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SQL - Keep data in column together for exporting to excel.

In my SQL code I have the below code to remove LF and carriage returns.  However, this column, when copy and pasted to excel or exported to excel is creating additional columns for this field when I want all columns in 1 field.
	REPLACE ( REPLACE ( description, CHAR(13) , '' ) , CHAR(10) , ', ' ) AS Description 

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Data example
Description
9/1/17 dho: Current LT is 3 wks., , *CC, LT: BONDED 25pc reels - 2wks - other suppliers for MOQ 1, AMU: 6, LPP: 286.50ea for reels - other suppliers 1: 350.00, LQP: 25      , LDP: 09.17.2015      ,


Below are going to different columns
LQP: 25
LDP: 09.17.2015      ,

Thanks
0
CipherIS
Asked:
CipherIS
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5 Solutions
 
Bill PrewCommented:
Since there will be a comma in the data field now that you are building, you will need to wrap that in double quotes before opening / importing into Excel.  Try something like:

'"' + REPLACE ( REPLACE ( description, CHAR(13) , '' ) , CHAR(10) , ', ' ) + '"' AS Description 

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»bp
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CipherISAuthor Commented:
That seems to work when I copy n paste from the grid results in SQL Server but not when I right click and export as CSV.
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Bill PrewCommented:
What happens when you export, what does the output file look like, are the double quotes removed?

And what tool are you executing the SQL in?


»bp
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CipherISAuthor Commented:
I'm using SQL Server Management Studio.  Testing the SQL Statement there then will call via .NET.

Looks perfect in SQL Server.

The double quotes are displayed in the column.  Like I said if i Select the data and copy into excel it seems to be fine.   Just when I right click and save as a comma delimited CSV file is the issue which makes sense.
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Bill PrewCommented:
Right, so in the CSV file that gets created, are the double quotes stripped off?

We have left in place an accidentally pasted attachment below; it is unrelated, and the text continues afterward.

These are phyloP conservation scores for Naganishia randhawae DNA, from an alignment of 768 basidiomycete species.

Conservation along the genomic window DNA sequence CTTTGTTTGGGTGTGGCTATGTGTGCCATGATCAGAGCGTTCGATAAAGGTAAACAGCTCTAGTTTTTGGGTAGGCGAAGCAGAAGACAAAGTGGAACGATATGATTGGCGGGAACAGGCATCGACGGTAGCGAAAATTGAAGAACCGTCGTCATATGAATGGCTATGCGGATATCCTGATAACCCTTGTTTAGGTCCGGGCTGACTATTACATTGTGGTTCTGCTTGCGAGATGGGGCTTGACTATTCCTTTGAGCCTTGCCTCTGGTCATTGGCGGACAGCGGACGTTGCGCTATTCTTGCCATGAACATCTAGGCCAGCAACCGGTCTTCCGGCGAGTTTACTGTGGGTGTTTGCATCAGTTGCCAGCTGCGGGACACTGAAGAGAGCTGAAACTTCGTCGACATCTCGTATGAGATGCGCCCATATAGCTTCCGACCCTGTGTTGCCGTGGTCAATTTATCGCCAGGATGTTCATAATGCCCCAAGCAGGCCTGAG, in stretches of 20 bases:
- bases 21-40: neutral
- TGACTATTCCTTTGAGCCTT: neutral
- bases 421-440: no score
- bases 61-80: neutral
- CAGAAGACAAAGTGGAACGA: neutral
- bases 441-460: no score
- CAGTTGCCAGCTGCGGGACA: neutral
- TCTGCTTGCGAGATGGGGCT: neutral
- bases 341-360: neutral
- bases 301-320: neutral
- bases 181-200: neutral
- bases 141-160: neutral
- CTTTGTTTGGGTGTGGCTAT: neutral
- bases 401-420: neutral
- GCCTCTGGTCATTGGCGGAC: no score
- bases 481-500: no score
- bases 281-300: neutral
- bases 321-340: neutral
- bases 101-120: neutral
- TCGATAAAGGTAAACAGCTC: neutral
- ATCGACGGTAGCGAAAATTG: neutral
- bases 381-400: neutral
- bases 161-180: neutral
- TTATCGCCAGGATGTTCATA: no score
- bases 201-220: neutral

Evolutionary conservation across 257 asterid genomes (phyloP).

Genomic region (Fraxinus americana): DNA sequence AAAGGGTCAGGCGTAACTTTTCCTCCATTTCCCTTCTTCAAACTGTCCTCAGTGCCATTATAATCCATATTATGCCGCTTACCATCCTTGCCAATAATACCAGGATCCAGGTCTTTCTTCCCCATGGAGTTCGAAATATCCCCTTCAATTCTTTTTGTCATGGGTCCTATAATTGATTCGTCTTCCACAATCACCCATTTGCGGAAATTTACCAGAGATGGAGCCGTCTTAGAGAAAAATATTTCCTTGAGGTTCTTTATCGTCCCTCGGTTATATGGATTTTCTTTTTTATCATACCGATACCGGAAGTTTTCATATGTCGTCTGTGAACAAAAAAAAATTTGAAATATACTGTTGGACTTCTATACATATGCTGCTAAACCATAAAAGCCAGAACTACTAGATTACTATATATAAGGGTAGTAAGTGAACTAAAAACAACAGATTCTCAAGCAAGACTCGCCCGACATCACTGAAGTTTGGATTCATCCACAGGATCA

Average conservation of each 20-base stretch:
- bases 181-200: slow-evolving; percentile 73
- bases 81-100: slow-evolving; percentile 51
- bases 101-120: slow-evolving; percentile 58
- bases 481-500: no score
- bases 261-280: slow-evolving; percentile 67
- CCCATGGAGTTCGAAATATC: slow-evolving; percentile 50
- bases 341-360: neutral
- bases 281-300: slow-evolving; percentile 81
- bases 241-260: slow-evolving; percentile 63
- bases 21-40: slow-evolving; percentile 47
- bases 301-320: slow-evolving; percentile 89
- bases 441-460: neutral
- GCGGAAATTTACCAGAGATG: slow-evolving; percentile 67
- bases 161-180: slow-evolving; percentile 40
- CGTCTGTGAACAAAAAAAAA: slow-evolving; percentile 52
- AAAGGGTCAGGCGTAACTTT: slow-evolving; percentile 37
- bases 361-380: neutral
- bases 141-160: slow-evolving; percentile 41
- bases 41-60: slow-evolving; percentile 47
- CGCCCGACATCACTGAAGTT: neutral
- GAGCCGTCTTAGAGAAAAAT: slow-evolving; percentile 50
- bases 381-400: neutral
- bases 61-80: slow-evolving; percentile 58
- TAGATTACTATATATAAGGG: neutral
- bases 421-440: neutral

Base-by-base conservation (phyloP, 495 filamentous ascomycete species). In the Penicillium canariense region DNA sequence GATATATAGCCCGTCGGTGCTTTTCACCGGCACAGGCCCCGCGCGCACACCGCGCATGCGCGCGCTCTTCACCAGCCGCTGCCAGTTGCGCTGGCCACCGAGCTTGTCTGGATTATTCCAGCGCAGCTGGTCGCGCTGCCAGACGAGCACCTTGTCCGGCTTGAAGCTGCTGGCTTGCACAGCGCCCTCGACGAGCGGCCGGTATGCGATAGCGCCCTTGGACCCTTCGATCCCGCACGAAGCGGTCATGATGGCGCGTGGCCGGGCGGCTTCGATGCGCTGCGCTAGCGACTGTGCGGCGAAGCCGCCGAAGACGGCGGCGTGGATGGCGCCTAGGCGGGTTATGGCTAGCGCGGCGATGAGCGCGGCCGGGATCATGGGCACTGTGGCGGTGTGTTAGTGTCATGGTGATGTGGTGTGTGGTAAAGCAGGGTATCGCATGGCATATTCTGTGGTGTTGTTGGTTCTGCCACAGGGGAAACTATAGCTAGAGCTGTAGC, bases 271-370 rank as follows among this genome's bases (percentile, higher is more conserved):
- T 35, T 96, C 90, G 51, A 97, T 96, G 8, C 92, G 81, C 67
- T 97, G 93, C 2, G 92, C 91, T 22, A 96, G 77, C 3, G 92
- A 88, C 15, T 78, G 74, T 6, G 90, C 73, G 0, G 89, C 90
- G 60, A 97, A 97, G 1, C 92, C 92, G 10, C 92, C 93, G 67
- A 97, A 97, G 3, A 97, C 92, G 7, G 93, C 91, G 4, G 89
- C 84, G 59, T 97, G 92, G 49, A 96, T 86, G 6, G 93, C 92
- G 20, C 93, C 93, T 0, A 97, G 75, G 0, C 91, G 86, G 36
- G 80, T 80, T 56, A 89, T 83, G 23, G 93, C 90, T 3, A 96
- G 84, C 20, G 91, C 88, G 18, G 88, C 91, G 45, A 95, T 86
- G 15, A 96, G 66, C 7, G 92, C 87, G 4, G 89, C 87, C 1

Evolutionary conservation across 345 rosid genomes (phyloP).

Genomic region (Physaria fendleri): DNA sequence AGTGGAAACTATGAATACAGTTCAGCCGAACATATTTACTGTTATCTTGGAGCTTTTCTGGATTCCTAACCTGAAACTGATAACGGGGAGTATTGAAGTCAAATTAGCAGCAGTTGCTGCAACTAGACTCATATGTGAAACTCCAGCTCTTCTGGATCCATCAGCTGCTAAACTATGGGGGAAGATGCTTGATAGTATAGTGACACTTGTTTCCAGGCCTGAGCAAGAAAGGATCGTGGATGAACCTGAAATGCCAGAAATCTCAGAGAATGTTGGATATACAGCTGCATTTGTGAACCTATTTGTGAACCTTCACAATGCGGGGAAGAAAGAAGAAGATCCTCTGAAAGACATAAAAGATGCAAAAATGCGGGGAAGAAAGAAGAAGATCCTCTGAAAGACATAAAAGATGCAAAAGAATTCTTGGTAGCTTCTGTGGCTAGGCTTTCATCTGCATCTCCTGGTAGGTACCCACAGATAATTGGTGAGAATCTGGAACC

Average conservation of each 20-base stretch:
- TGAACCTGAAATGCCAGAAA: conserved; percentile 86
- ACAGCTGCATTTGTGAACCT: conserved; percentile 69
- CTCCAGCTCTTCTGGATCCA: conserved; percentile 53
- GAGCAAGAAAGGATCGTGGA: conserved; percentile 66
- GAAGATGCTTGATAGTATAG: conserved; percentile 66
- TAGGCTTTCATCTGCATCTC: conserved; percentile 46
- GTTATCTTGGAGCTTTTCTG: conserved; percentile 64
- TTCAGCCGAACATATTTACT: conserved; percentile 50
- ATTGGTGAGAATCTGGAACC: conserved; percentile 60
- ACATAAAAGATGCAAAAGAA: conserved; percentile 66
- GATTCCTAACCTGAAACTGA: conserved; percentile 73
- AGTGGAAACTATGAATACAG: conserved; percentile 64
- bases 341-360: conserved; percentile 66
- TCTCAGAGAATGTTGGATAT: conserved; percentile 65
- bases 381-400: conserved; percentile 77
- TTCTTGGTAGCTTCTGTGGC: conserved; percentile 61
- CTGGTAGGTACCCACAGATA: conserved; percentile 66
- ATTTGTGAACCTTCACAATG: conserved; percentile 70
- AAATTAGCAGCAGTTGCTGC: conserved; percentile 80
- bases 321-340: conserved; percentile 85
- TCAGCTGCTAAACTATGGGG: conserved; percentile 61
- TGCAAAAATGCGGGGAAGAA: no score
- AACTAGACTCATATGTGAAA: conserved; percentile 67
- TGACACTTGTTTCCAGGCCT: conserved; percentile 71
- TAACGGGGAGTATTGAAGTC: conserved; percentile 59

»bp
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CipherISAuthor Commented:
When I view in SQL they are there.  In excel they are not there.
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Bill PrewCommented:
Right, but what about if you open the CSV file in Noetpad, are they there?


»bp
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Bill PrewCommented:
I just did a simple test here and the CSV looked the way we want it to, with he double quotes in it. I did this:

select '"test1,test2"' as c1,'test3' as c2

and then Save As to a CSV.

CSV was:

"test1,test2",test3

And when I opened that CSV in Excel I got test1,test2 in A1, and then test3 in B1.

Isn't that what you are looking for?


»bp
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CipherISAuthor Commented:
Yes.  Will try that also to see what I get.
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CipherISAuthor Commented:
So, I'm digging deeper into this.  Looks like your solution is correct.

However, the app that stores data in the database allows for characters (e.g. tab, linefeed, carriage return, and who knows what else).  This seems to be what is causing me grief.   I have to find what the character are and remove them from the field.
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Bill PrewCommented:
Ah, that makes sense.  You have two of the common ones, try adding CHR(9) also to remove any tabs.


»bp
0
 
CipherISAuthor Commented:
Yep.  Is there syntax that will tell me what chr are in the field so I can see it?  Trying to determine what 1 of the chr's are.
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Bill PrewCommented:
Not really, easiest way might be to view the exported CSV in a hex editor.  A simple (but not terribly pretty) free one for windows is at:



»bp
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CipherISAuthor Commented:
Figured it out.  This is part of the code

DECLARE @counter int = 10;

,CHAR(ASCII(SUBSTRING(PN, @counter, 1))) as [Character]
,ASCII(SUBSTRING(PN, @counter, 1)) as [ASCIIValue]

I would right a piece of code that would get the PN value then go character by character until counter = length of text.  But above was quick.

Problem was too many special characters in too many fields.

Thanks
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Bill PrewCommented:
You can also use convert(varbinary, fldName) I forgot about that in SQL Server.


»bp
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